That first part—that not everyone can become a great artist—is not what we’d like to believe. Most of us would prefer to think that hard work is the key to genius, which, as I’ve written before, is why so many were taken in by the provocations of last year’s Whiplash—a movie that only really makes sense if you believe that all genius requires is 10,000 hours of practice. But a growing scientific consensus shows that this just isn’t true—that it also matters how early you start, whether you’re in the right place at the right time, and how much talent you have in your genes. In other words, though most children’s movies would rather have us believe that anyone can do anything—and while I’d rather believe that I could become a three-Michelin-star chef if I worked hard enough—Ego was probably right.
Of course, this is not the only part of Tomorrowland that has rubbed critics the wrong way. It’s not just that the world of Tomorrowland has people who are special, it’s that these special people leave society for the creative community of the title—a place “free of the corruptions of money, politics, and power.” To many, this is where Tomorrowland begins to sound like Galt’s Gulch from Atlas Shrugged—the place where the novel’s brilliant Titans of Industry retreat and go on strike. But while on the surface the places may appear similar, Tomorrowland’s message about this kind of society is precisely the opposite of Atlas Shrugged’s.
The most obvious point of departure is that in Atlas Shrugged, John Galt is the hero, while in Tomorrowland, those who want to wall off the city are the villains. In Tomorrowland, the futuristic city is meant to be opened to the rest of the world when it’s ready, but Governor Nix gives up hope for the rest of Earth and insists instead on keeping Tomorrowland sealed off. In Bird’s words, it becomes “a gated community”; by keeping such a place “unspoiled … you spoil it.” George Clooney’s Frank Walker and Britt Robertson’s Casey Newton, in contrast with Nix, bring new recruits to Tomorrowland only because—as we see in the last scene—they want to send these dreamers back out into the world to make it a better place. And this points to the largest difference between Bird’s movies and Rand’s twisted novels: Rand’s stories are always about always pursuing self-interest, while Bird’s movies, at their core, are always about people coming together and creating things for the benefit of others. Even in The Incredibles, the clearest example of Bird’s admiration for the exceptional, those superheroes use their powers to help mankind. That’s what makes them superheroes!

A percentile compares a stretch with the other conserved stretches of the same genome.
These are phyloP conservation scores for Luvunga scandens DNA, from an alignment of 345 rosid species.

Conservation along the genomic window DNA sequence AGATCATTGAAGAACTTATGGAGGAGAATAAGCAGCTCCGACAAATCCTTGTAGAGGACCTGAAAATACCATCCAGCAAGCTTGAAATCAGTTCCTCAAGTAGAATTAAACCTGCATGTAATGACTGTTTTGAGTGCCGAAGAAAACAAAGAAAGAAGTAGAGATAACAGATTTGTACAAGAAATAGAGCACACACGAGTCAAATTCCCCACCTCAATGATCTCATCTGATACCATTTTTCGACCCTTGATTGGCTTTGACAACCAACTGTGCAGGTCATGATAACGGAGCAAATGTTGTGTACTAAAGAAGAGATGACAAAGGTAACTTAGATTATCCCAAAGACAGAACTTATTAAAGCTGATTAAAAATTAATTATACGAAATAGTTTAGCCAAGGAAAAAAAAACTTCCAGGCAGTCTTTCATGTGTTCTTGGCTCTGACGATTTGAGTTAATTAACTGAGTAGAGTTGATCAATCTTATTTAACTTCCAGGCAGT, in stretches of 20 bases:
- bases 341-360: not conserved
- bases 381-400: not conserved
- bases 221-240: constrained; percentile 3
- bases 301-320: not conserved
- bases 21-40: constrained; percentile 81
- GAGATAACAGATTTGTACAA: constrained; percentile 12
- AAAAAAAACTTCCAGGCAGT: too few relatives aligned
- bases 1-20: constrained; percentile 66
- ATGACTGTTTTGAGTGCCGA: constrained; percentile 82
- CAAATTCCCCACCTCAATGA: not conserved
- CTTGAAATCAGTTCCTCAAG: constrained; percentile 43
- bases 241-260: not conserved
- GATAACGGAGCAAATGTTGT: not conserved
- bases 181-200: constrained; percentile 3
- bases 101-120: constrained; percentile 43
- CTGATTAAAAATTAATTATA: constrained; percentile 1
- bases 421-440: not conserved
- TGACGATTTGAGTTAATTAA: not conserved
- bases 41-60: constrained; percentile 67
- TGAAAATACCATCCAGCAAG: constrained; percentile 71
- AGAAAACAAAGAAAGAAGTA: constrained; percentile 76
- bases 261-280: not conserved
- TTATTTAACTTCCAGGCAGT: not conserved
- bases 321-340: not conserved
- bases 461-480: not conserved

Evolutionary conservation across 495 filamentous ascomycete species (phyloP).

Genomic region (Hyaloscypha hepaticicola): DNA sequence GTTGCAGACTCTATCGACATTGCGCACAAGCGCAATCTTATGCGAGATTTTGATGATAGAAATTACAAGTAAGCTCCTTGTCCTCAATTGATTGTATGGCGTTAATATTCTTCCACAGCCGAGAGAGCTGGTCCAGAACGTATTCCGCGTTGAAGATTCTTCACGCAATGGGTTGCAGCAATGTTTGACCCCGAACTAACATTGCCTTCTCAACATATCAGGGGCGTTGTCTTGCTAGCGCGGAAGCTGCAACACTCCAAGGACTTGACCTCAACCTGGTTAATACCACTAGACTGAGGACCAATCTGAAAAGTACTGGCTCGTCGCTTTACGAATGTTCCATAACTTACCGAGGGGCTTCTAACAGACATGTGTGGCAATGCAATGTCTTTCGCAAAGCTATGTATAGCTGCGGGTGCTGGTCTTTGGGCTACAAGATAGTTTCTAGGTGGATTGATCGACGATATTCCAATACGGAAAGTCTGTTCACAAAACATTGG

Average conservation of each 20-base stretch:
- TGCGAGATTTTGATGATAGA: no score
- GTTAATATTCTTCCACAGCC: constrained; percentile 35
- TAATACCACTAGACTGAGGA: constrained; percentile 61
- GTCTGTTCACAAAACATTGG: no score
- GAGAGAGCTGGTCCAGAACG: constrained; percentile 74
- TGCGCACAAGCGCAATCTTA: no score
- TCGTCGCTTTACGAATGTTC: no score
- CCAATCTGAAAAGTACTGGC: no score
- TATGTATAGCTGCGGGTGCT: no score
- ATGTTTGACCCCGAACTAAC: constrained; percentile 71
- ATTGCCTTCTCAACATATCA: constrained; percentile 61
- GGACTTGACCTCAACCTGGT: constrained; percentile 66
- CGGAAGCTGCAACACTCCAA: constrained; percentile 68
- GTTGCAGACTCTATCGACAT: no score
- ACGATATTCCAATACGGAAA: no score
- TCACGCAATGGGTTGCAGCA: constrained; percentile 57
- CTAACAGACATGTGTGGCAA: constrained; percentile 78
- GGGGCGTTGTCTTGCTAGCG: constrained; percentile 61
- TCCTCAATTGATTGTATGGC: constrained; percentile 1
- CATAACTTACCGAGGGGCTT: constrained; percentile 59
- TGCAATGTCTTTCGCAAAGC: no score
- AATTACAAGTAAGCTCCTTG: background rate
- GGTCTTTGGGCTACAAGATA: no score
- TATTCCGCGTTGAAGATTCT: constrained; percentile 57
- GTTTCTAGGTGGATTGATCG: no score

And while many see Rand’s hand in Bird’s stories, Bird is more likely drawing from his own life. After all, if you know Bird’s biography, you know that the idea of a community of artists and innovators who recruit dreamers when they’re only teenagers is, to him, more than some naïve fantasy. Bird became obsessed with animation at a very young age, finished his first animated film at age 13, and at 14 sent it to Walt Disney Studios. The company saw something in him, and within a year he was apprenticing under one of Disney’s legendary Nine Old Men, Milt Kahl, who had helped create such icons as the title character in Pinocchio. A few years later, Bird was given a scholarship to the California Institute of the Arts—the school Walt Disney founded for dancers, composers, actors, artists, writers, and animators to come together at “a place where there is cross-pollination”—and he’s inserted references to the classroom where he studied (A113) into every movie he’s made since.
In this way the real key influence on Bird has always been hiding in plain sight. You might think the residents of Tomorrowland resemble Rand’s selfish Titans of Industry, but really they’re more like Disney’s Imagineers, or those animators at A113 and Pixar. (In an animated sequence cut from the film, we see the residents of Tomorrowland seated in rows drawing on drafting boards.) Tomorrowland might look like Galt’s Gulch, but it’s really more like Disney’s own utopian visions, for Disney, CalArts, and (perhaps most obviously) for the original EPCOT, the Experimental Prototype Community of Tomorrow—a futuristic city he never finished but that helped inspire elements of Disney’s Tomorrowland attractions.
Of course, many of the arguments against Tomorrowland’s message had more nuance than I have the space to summarize here. (Just to start with, many qualified the “Randian” accusation with “vaguely” or “mildly,” which is closer to fair.) But the notion that his movies are covertly, “insidiously” Objectivist seems to have transformed over the last decade or so from a snowflake to a critical avalanche helping to bury one of Bird’s most imaginative movies. It’s fair to argue that Tomorrowland’s politics might be a little incoherent, or naïve. It is a kids’ movie, after all. But they’re not Randian.